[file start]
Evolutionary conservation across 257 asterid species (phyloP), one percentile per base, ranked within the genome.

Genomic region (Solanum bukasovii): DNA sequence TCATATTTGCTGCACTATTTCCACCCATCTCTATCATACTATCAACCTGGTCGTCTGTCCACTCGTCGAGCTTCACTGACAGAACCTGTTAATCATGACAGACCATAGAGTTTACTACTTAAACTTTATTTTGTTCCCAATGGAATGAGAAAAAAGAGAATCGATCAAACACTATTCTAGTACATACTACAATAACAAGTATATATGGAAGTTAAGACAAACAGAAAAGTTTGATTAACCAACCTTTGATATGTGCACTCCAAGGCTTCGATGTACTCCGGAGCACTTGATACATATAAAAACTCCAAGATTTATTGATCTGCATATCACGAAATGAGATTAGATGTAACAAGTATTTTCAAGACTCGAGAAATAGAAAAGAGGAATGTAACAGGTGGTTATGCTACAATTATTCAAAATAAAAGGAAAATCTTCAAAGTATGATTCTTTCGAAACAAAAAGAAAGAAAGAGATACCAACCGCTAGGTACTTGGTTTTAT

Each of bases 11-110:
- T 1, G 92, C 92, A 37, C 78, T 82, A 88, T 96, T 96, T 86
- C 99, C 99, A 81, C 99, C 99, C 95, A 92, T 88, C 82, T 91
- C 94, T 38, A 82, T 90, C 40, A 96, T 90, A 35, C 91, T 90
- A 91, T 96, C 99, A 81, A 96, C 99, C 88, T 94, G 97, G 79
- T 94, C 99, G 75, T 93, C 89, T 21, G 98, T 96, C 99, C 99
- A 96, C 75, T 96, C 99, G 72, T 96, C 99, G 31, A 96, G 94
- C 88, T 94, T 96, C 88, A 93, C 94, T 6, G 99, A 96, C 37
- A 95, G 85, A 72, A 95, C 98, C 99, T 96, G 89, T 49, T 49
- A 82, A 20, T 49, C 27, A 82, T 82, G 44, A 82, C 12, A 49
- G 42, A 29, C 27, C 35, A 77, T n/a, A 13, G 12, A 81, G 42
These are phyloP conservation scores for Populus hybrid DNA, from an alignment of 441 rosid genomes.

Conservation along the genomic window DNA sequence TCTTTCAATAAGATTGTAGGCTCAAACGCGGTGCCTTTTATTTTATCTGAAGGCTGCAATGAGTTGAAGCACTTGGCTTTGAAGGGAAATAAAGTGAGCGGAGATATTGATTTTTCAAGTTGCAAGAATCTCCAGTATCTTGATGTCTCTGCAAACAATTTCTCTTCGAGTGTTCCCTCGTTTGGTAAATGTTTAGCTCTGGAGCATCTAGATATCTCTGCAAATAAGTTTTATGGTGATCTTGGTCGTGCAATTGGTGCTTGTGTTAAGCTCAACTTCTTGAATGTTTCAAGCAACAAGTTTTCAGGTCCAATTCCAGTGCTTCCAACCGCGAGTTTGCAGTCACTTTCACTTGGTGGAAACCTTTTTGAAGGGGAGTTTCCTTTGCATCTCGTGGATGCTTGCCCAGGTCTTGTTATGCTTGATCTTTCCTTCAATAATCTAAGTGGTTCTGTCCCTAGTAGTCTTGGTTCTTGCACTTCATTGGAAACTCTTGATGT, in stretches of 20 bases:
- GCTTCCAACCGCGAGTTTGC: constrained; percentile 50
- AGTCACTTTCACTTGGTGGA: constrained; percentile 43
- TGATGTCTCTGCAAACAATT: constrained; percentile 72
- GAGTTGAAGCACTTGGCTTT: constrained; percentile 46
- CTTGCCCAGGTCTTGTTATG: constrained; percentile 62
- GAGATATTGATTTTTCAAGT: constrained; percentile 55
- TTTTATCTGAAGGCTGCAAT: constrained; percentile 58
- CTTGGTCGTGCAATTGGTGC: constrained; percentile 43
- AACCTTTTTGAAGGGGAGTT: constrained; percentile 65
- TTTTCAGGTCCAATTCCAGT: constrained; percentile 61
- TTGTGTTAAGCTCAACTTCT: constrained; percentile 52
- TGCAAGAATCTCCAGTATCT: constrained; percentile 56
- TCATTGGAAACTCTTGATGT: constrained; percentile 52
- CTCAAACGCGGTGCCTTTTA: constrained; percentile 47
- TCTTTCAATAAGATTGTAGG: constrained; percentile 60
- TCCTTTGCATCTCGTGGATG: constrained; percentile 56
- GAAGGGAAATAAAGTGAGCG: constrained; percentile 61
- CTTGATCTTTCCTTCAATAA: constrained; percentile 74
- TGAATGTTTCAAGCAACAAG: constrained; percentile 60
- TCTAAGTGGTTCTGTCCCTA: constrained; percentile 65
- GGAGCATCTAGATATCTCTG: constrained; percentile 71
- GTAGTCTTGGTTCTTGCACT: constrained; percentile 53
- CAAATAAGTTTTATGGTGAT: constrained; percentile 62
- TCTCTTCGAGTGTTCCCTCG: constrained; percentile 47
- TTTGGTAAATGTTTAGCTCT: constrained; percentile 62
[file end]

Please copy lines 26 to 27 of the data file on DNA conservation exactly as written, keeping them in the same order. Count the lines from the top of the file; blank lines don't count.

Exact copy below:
- TTGTGTTAAGCTCAACTTCT: constrained; percentile 52
- TGCAAGAATCTCCAGTATCT: constrained; percentile 56